Phase 1/2a Trial Testing VBI-1901 in Glioblastoma Mulitforme Doses First Patient

Phase 1/2a Trial Testing VBI-1901 in Glioblastoma Mulitforme Doses First Patient

The Phase 1/2a clinical trial evaluating VBI Vaccines‘ cancer vaccine, VBI-1901, in recurrent glioblastoma multiforme (GBM) has dosed its first patient, the company announced.

This follows the clearance of an Investigative New Drug (IND) application for VBI-1901 by the U.S. Food and Drug Administration in August 2017.

“We are excited to announce that the first patient has been dosed in this initial clinical study of VBI-1901, our first clinical study in immuno-oncology,” Jeff Baxter, president and CEO of VBI, said in a press release.

Glioblastoma multiforme is one of the most common and aggressive brain tumors. Even with aggressive treatment – surgery, followed by radiation and chemotherapy – patients generally have negative outcomes, revealing the urgent need for new and more effective treatments.

Targeting cytomegalovirus (CMV) proteins has become an attractive strategy for treating GBM. In fact, more than 90 percent of GBM tumors are infected with CMV, so targeting the virus would mean targeting cancer cells. Recent studies have shown that anti-CMV dendritic cell vaccination extended the survival of GBM patients.

VBI-1901 is a cancer vaccine that targets two cytomegalovirus (CMV) proteins (gB and pp65). The proteins are enclosed inside a virus-like particle, which imparts greater immunity than vaccination with the target proteins alone, the company explains on its website.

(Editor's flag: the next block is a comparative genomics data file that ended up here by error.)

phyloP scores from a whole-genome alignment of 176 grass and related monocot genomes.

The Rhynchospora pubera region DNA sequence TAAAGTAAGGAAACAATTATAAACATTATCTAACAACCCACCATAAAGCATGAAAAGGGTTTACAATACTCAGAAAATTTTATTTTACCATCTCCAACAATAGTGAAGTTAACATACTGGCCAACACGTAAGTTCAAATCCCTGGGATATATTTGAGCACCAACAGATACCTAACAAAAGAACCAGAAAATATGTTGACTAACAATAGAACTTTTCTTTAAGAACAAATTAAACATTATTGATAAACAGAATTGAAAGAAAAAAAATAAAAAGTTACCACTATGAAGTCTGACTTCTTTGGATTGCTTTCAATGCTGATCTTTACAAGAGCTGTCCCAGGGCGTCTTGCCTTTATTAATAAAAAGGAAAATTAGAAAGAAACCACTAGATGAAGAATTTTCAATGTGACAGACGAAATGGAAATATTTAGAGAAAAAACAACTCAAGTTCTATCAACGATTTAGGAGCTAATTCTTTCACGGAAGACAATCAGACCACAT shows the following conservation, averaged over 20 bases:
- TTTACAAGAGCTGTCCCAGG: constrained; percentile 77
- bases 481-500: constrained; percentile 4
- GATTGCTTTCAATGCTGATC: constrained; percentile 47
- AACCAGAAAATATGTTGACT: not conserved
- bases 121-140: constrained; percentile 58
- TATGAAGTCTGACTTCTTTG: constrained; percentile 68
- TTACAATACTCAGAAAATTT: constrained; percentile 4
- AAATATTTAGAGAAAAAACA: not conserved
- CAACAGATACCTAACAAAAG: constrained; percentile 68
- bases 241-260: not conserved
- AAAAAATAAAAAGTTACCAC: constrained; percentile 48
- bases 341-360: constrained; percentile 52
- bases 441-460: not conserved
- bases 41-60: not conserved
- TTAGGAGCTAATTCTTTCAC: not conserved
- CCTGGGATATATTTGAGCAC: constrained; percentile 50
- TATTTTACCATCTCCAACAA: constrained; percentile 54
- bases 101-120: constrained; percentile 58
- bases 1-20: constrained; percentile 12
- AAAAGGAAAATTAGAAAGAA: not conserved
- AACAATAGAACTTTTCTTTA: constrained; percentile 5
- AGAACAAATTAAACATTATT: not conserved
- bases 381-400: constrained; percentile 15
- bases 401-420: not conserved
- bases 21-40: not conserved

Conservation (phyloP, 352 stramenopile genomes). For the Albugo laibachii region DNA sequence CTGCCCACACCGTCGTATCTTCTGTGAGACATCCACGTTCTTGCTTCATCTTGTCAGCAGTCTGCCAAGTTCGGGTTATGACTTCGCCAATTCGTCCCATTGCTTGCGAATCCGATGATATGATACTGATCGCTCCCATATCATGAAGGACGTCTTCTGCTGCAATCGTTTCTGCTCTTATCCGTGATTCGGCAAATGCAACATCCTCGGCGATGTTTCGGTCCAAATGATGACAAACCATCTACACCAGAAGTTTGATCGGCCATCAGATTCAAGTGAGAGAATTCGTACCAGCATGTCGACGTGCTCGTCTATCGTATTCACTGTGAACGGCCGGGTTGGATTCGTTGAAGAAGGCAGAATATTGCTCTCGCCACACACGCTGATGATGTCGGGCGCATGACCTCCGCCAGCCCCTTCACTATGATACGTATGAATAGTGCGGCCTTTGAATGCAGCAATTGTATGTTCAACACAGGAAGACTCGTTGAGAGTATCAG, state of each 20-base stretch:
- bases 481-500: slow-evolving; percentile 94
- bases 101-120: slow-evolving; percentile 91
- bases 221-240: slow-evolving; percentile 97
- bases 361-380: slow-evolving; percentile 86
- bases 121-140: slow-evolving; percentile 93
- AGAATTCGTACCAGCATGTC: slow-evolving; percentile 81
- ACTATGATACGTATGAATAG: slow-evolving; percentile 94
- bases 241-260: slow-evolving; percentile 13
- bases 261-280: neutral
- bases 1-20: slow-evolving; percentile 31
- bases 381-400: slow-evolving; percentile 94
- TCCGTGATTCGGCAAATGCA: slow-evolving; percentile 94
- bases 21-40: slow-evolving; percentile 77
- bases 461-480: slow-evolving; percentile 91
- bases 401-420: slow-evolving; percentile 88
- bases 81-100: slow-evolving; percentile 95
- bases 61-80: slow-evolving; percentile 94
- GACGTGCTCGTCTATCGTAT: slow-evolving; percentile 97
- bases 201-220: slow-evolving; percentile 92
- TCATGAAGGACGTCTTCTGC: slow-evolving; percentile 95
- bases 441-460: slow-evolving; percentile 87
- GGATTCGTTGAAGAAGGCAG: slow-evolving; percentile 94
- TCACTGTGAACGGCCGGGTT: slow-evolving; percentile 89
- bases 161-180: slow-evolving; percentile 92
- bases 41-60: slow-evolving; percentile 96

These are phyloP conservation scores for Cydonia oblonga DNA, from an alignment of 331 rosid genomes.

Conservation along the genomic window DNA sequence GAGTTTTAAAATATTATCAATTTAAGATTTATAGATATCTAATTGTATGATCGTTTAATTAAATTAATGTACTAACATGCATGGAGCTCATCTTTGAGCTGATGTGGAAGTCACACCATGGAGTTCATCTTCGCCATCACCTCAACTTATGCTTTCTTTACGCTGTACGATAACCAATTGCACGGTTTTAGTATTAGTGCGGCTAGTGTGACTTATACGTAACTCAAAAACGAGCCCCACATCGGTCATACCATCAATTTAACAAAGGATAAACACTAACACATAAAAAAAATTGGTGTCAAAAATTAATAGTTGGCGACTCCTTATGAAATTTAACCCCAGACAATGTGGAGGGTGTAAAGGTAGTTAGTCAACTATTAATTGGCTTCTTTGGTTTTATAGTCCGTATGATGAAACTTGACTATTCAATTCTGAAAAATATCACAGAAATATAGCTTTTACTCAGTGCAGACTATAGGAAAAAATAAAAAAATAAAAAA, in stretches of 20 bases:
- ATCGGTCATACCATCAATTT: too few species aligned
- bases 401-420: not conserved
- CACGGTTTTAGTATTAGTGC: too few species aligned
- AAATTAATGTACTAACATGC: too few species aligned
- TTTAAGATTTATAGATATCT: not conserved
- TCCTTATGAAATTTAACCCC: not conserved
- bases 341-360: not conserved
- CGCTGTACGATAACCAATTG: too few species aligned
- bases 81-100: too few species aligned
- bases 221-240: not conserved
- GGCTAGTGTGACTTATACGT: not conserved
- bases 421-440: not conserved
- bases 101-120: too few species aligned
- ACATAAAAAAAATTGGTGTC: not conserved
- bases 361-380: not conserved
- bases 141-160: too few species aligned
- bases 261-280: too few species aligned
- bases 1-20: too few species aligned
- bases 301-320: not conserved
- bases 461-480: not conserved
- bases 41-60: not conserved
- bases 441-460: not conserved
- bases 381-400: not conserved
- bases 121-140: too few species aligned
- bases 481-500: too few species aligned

“Recurrent GBM is a devastating CMV-associated tumor with few effective treatment options,” Baxter said. “We developed VBI-1901 to target two highly immunogenic CMV antigens, and, based on preclinical studies, we believe it has the potential to induce a strong anti-tumor immune response in these patients.”

The open-label, multi-center trial (NCT03382977) will be conducted in two parts. First, 18 patients will receive escalating doses of VBI-1901 in combination with GM-CSF, a potent immune stimulatory factor. This part of the study is meant to evaluate the safety and tolerability of the vaccine, and determine its optimal dose.

Part B of the trial will include an additional 10 patients to further explore the safety and effectiveness of the optimal dose. Patients will receive the treatment every four weeks until tumor progression.

The study will be conducted at New York Presbyterian-Columbia University Medical Center in New York City, and Inova Health System in Falls Church, Virginia, two leading U.S. clinical and research sites.

The study is currently enrolling adults with recurrent WHO grade 4 glioblastoma who have had a prior treatment regimen. For more information, visit the trial registry webpage here.

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